amfAR, The Foundation for AIDS Research

Long-Acting Injectable Prevents HIV in Women

Findings could help reduce burden of HIV among women, who accounted for 1.7 million new infections in 2019

 Prevent HIV

A new study finds a shot administered every two months is more effective at preventing HIV in women than the daily oral pill currently on the market. The strong result led the researchers to end the clinical trial early and announce their results on November 9.

Researchers report that the long-acting antiretroviral cabotegravir (CAB-LA) used as pre-exposure prophylaxis (PrEP) against HIV infection was safe and 89% more effective at preventing HIV acquisition than the current standard of care, daily oral TDF/FTC, known by the brand name Truvada.

“We’re very encouraged that this result could provide women with a highly effective new HIV prevention option.”The clinical trial HPTN 084, which was conducted by the HIV Prevention Trials Network (HPTN) with funding from the U.S. National Institute of Allergy and Infectious Diseases, National Institute of Mental Health, the Bill & Melinda Gates Foundation, and ViiV Healthcare, enrolled more than 3,200 participants across seven countries in sub-Saharan Africa.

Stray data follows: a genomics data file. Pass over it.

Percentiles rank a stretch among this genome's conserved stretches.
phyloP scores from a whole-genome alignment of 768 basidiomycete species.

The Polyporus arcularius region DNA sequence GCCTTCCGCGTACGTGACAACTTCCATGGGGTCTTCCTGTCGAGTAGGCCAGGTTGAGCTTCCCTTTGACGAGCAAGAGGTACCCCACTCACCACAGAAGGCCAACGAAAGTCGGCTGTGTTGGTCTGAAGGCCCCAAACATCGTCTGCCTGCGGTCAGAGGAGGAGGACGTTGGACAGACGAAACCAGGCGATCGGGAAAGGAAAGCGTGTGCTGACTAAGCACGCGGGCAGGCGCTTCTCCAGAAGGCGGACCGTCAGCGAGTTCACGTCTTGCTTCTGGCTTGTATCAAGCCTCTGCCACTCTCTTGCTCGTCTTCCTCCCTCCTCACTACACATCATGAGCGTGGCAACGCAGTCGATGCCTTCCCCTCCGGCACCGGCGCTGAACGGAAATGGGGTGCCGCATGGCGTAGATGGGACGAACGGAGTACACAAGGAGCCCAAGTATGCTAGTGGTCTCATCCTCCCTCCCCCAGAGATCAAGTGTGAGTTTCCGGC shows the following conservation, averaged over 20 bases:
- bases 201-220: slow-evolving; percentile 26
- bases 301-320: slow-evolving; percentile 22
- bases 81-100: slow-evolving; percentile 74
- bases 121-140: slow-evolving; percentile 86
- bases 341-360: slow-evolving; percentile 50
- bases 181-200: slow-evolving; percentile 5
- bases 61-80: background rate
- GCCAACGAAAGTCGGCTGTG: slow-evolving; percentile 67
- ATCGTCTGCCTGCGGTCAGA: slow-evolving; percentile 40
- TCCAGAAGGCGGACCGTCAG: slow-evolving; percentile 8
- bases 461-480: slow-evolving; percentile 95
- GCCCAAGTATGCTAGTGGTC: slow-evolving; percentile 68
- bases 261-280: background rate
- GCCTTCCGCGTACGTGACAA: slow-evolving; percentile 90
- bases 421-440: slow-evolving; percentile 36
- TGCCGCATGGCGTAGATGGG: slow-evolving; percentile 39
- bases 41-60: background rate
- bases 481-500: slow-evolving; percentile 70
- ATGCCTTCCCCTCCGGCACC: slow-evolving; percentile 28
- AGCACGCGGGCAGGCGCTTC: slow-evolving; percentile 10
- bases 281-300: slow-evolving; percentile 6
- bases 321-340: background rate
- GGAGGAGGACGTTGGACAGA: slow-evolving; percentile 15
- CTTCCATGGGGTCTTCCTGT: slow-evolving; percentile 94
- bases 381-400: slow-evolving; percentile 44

After an interim analysis of the randomized, controlled, double-blind study by an independent Data and Safety Monitoring Board (DSMB) found that injections of CAB-LA every two months provided “superior efficacy” against HIV, the DSMB recommended unblinding participants and announcing the results.

“We’re very encouraged that this result could provide women with a highly effective new HIV prevention option,” said Greg Millett, amfAR Vice President and Director of Public Policy. “This could be a game changer in regions of the world such as sub-Saharan Africa, where women account for nearly 60 percent of all new HIV infections.”

A companion study, HPTN 083, previously reported the drug is as or more effective than once-daily PrEP for cisgender men and transgender women who have sex with men.

Read amfAR’s series of reports on the critical issues that must be navigated as long-acting antiretrovirals begin to advance toward the market. 

Read our reporting on the companion study, HPTN 083, here.